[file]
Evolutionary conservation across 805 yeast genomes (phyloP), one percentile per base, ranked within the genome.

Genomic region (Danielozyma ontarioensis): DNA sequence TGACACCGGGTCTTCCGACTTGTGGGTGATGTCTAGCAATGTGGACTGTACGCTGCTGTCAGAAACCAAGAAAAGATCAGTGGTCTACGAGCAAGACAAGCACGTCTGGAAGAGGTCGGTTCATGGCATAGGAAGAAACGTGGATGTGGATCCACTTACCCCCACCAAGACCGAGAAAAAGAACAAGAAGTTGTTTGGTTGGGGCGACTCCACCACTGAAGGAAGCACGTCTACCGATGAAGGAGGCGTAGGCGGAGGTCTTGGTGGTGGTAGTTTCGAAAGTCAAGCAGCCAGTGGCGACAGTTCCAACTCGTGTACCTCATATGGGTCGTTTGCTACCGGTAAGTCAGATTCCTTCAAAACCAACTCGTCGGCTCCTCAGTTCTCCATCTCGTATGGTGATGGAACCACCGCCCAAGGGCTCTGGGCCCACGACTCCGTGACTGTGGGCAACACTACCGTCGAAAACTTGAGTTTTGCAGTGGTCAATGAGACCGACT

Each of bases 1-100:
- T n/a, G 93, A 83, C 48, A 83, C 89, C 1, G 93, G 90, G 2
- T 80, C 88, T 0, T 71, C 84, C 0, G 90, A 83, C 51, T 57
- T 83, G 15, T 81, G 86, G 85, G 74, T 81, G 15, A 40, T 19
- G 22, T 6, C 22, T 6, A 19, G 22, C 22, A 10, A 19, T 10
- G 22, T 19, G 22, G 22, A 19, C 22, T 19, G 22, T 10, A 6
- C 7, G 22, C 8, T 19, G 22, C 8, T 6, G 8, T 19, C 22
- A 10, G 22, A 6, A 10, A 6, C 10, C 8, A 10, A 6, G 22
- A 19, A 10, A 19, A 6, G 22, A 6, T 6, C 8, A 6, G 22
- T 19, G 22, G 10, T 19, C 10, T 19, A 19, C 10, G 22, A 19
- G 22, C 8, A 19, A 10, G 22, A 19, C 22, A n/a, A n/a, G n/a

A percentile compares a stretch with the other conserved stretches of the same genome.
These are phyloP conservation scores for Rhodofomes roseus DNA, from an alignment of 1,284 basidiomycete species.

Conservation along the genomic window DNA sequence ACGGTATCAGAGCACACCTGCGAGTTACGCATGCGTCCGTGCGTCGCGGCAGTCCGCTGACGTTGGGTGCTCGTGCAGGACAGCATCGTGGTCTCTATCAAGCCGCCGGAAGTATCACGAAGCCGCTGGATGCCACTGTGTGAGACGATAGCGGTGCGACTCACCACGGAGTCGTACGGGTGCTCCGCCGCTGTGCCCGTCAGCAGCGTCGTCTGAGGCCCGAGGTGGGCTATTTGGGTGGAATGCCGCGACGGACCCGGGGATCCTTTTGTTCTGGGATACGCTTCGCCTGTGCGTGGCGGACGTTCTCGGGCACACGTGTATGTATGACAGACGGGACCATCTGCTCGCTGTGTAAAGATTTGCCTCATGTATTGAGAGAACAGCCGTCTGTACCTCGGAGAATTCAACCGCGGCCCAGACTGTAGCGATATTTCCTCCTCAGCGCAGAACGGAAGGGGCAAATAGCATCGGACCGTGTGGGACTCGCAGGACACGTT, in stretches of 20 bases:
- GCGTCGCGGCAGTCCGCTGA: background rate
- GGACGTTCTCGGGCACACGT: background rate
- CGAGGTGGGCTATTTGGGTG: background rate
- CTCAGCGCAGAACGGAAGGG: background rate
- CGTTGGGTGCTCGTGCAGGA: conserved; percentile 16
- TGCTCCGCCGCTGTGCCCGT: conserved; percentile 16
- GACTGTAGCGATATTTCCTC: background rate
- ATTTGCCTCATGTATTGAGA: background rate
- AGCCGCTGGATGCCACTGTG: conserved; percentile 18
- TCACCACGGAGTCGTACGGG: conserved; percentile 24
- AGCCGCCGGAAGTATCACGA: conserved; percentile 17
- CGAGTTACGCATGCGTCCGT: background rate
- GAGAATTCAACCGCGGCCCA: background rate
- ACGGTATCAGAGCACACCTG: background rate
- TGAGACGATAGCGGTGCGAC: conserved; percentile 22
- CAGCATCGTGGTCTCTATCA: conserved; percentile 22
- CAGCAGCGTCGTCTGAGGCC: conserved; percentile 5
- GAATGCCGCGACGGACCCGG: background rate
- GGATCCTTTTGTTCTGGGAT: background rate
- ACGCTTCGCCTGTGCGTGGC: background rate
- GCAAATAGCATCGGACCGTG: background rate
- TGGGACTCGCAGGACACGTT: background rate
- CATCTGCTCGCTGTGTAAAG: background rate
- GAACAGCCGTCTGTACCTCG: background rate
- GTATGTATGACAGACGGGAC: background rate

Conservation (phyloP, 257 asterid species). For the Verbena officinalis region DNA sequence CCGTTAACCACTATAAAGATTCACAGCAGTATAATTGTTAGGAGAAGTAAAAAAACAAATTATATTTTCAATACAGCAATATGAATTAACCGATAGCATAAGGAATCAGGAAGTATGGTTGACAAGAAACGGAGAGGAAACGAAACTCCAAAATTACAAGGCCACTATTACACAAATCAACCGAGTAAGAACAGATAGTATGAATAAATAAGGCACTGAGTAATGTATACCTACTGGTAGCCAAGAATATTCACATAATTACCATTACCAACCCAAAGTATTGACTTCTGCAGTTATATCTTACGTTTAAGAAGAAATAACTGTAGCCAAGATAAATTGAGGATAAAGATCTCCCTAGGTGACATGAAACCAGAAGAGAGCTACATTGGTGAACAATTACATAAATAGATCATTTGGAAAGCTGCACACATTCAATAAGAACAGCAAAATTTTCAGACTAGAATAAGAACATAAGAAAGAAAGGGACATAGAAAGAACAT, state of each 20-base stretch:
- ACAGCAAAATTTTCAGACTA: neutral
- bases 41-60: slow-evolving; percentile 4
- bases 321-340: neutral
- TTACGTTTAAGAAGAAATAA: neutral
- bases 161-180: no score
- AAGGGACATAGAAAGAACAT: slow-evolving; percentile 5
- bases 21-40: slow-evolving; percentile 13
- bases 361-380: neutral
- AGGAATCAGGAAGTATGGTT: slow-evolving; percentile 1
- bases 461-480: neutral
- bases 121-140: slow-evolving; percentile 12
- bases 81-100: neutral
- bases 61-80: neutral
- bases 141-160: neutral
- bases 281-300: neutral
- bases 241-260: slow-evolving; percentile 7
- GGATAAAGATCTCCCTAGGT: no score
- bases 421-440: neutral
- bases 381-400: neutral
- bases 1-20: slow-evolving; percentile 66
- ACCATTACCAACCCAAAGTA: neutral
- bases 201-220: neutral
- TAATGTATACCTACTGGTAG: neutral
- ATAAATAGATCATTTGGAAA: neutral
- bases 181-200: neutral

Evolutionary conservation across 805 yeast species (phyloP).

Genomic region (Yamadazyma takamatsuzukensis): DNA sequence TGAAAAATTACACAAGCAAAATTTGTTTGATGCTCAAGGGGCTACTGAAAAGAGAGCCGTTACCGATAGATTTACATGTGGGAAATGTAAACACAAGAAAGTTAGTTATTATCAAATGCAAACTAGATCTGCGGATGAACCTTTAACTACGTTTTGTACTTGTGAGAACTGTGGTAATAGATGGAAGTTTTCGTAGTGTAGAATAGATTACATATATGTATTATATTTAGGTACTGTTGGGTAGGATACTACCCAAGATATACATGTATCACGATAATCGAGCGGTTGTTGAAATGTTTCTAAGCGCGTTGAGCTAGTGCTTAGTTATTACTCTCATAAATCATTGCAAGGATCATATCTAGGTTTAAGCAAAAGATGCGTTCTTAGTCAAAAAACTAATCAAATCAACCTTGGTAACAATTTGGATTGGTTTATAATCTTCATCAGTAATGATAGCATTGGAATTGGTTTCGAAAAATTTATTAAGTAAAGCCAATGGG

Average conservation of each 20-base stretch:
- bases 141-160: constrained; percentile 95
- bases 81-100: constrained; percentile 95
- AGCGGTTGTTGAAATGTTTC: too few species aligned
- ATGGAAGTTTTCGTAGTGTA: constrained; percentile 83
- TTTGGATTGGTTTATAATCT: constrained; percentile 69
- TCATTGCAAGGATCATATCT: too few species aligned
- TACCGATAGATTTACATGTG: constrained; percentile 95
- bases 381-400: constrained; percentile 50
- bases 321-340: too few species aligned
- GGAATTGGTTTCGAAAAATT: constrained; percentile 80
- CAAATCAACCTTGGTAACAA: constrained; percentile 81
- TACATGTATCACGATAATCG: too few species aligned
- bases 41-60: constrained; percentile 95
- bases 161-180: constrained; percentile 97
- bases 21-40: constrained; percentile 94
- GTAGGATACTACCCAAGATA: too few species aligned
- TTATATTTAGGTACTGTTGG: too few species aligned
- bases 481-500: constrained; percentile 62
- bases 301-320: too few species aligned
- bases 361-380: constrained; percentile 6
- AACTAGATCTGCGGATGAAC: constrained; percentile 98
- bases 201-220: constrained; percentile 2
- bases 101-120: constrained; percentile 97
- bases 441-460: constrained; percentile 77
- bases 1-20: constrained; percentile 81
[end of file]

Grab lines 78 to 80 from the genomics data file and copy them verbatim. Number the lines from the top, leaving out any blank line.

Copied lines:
- bases 381-400: constrained; percentile 50
- bases 321-340: too few species aligned
- GGAATTGGTTTCGAAAAATT: constrained; percentile 80